Distinct Claims Agent

Contact Person: Maryann Randle,


Tel: +277 87177 006

Fax: +278 6419 4758

With the following vital information:

Full Name:............................

Full Address:.........................





Marital status:.......................

Reference numbers:....................

Ticket number:........................

Amount won:...........................

Email address:........................

Phone number {land/mobile}:............


Mrs. Mary Beth Smith             


NB: All response must be sent to your assigned Distinct Claims Agent contact email given above and any claim not made before (14) working days from date of notification indicate that the winner has voluntarily forfeited his/her winnings.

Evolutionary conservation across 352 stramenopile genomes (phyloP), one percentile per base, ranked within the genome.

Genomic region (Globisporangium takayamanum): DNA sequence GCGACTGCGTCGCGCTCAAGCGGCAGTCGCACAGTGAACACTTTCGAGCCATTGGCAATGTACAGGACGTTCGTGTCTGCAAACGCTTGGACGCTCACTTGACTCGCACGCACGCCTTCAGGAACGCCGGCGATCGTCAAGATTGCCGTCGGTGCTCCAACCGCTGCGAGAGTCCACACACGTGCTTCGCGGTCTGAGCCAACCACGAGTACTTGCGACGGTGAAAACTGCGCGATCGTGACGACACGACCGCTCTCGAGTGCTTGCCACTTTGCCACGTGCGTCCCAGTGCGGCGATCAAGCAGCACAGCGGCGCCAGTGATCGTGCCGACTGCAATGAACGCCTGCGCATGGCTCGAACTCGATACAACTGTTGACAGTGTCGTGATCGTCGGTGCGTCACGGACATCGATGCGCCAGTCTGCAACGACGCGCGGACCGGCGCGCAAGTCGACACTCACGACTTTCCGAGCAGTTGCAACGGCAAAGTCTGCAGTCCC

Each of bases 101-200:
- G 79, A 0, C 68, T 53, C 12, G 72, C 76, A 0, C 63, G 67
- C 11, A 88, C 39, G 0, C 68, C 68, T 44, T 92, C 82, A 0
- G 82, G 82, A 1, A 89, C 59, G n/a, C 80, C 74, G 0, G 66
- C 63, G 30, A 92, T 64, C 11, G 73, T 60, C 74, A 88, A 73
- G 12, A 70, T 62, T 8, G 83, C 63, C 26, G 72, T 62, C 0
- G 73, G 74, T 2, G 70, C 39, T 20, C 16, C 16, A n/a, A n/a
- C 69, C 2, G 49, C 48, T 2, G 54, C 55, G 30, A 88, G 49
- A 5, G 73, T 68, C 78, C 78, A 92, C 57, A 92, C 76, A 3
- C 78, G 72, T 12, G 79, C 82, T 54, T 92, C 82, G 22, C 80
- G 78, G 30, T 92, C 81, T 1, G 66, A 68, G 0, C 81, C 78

Names of Scam / Fake / Fraud Lottery 

Click here for the huge list of the names of the currently identified sweepstakes and lottery scams companies


Copyright CFR 2005, 2006, 2007, 2008, 2009  - Definition of scam, fraud, etc.Legal disclaimer / corrections / complaints  -  Privacy Policy
Names used by scammers in the examples on this page and others often belong to real people and businesses who often have no knowledge of nor connection to the scammer's use of their name and information.  Sample scam emails and other documents are copies of the scam to help potential victims recognize and avoid it.  You should presume that any names used and presented here in a scam are either fictitious or used without their legitimate owner's permission.